|Helpful Marina Chiapas|
The next day, Thursday 4th May, was spent checking in with all the officials. Memo drove us round in his car, even stopping at an ATM so that we could withdraw pesos. The first office was Aduana (Customs). More forms to fill in but no charges. Then Immigration, but the officer was not there so we walked across the road to API (Port Authority), filled in another form and paid 18 pesos. Then back to Immigration where we paid 500 pesos each and had our passports stamped for entry. Finally, we drove to Puerto Madera probably to the Port Captain’s Office and filled in another form – no charges.
Memo had to go to a meeting so we either waited for an hour or got a taxi. We had met four other yachties at the Port Captain’s Office and decided to share a taxi. Somehow, six of us squeezed into and onto an illegal motorbike taxi, 4 on a U-shaped seat in front of the front wheel and 2 behind the driver on the motorbike. Thankfully, the journey was short to the centre of town where 3 of us shared a proper taxi back to the marina.
|Hitching a ride|
The afternoon saw Jeremy and me in another form of transport, a private ban or minibus. Daniel, the driver, took us 40 kilometres to an Immigration Office at a border town, where we paid 60USD for a TIP (Temporary Import Permit) valid for 10 years. The ban fare was 1500 pesos. There are about 18 pesos to the US dollar. We had now legally entered Mexico and were free to cruise Mexican waters as long as we checked in with the Port Captain at each port or anchorage.
Jeremy worked on NECO, changing transistors, checking grub screws, reading the manual and finally, cleaning the relay switches with acetone. The last action sorted out the problem, but I can tell you, Jeremy now has less hair than he had before!
|These "rocks" barely showed on the chart!|
Over the weekend, we explored Puerta Madera, hitching a lift in an open truck. We tried our first tacos – very tasty but beware of the sauces unless you like hot, hot, hot food! We took a collectivo (public minibus) to Tapachula, a city about 40 minutes’ drive away and wandered round Gallerias Mall, shopping at the massive Walmart store.
|Apartments at Zihuatanejo|
The day after we arrived at Marina Chiapas, a yacht was towed in by the Navy and tied on the pontoon next to Sal Darago. Armed Marinas were placed to guard it. The three guys on board had made to mistake of anchoring in the port and going ashore without telling the authorities. They were probably suspected of drug smuggling, but nothing was found in spite of a thorough search by the marines and by the sniffer dog. The situation had still not been resolved when it was time for us to leave, so the armed guards stayed next to us all the time.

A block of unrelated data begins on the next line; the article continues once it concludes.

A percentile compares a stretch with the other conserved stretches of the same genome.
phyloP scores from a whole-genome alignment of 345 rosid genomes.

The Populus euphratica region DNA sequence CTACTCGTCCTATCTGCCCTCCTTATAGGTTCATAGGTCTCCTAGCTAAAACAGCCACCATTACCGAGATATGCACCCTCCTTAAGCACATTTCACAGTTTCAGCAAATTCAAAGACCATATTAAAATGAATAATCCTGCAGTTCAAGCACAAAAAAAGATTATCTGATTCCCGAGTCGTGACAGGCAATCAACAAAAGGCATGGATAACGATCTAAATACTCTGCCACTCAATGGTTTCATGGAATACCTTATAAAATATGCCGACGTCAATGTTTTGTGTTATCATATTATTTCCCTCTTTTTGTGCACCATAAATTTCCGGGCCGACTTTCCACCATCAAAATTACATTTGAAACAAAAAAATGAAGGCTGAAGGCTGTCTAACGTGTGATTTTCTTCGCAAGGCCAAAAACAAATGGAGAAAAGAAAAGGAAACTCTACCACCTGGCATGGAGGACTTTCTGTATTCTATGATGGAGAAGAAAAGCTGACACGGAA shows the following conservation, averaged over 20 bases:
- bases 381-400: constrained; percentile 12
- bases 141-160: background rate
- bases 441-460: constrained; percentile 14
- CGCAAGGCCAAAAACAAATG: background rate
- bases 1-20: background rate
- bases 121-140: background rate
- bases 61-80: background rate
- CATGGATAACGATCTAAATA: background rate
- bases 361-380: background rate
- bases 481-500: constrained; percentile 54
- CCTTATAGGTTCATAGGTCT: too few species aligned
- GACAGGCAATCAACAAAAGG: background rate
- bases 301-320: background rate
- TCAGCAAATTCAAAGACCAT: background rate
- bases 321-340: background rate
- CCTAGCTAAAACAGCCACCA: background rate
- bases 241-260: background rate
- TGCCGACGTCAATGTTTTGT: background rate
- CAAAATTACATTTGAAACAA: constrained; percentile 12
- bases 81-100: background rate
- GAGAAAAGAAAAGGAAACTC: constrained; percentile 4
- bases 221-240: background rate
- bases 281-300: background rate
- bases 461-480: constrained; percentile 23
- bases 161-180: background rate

Jeremy spent the morning of Monday 8th May with Memo, visiting all the officials he’d seen previously and was given permission to leave once the Navy had checked SD again. One final form was filled in, the sniffer dog checked the cabins and we were free to leave in the next 10 minutes. We motored out of the port and into a headwind. We were anxious because one weather website, Windyty, showed a tropical storm heading our way across the Tehuantepec. Two other websites showed the storm fading away before it reached Chiapas. It took us two days to cross the Tehuantepec, a notorious stretch of dangerous water in the wrong weather conditions. Generally, we had light westerlies, but also short periods when the wind came from the SE.
|Tranquilo Jeremy with SD at anchor|
As we passed Puerto Angel, we cheered because we had crossed the Tehuantepec safely. We were close enough to land to receive mobile data and a quick check on the weather assured us that the tropical storm had blown itself out just south of Chiapas, about 200 miles behind us.
Sometimes we tacked to fill the sails, often only the mainsail was flying and always the engine was driving us onwards with NECO steering without a blip. Sometimes there were ships; often there were no other vessels. The air became increasingly smoky and we saw whole hillsides ashore on fire. The day before we reached Zihuatanejo the weather became noticeably cooler.
|Beach at Zihuatanejo|
We anchored in Bahia Zihuatanejo at 1700 on Saturday 13th May having avoided the large Rocas Potosi, which Jeremy and I had missed on the chart. We had been at sea for 6 days and found ourselves almost surrounded by apartments, hotels and beaches. Banana boats zipped past, the tourists screaming with delight, while jet skis and water taxis criss-crossed the bay. The beat of loud music could be heard ashore as holidaymakers enjoyed Saturday night.
|The defunct Diesel PEMEX dock at Zihuatanejo|
The next day, I celebrated my 65th birthday with a Mexican meal for lunch. We spent the next three days buying provisions, diesel and repairing a grab rail, the fixing of which had broken. We ate at various “restaurants” including a stall in the Mercado Central, where lunch with a drink each cost 72 pesos or £3. Tomorrow, we motor into the winds once more to try to reduce the 1749 nautical miles we have left before we arrive in SF.
|Tacos all round please|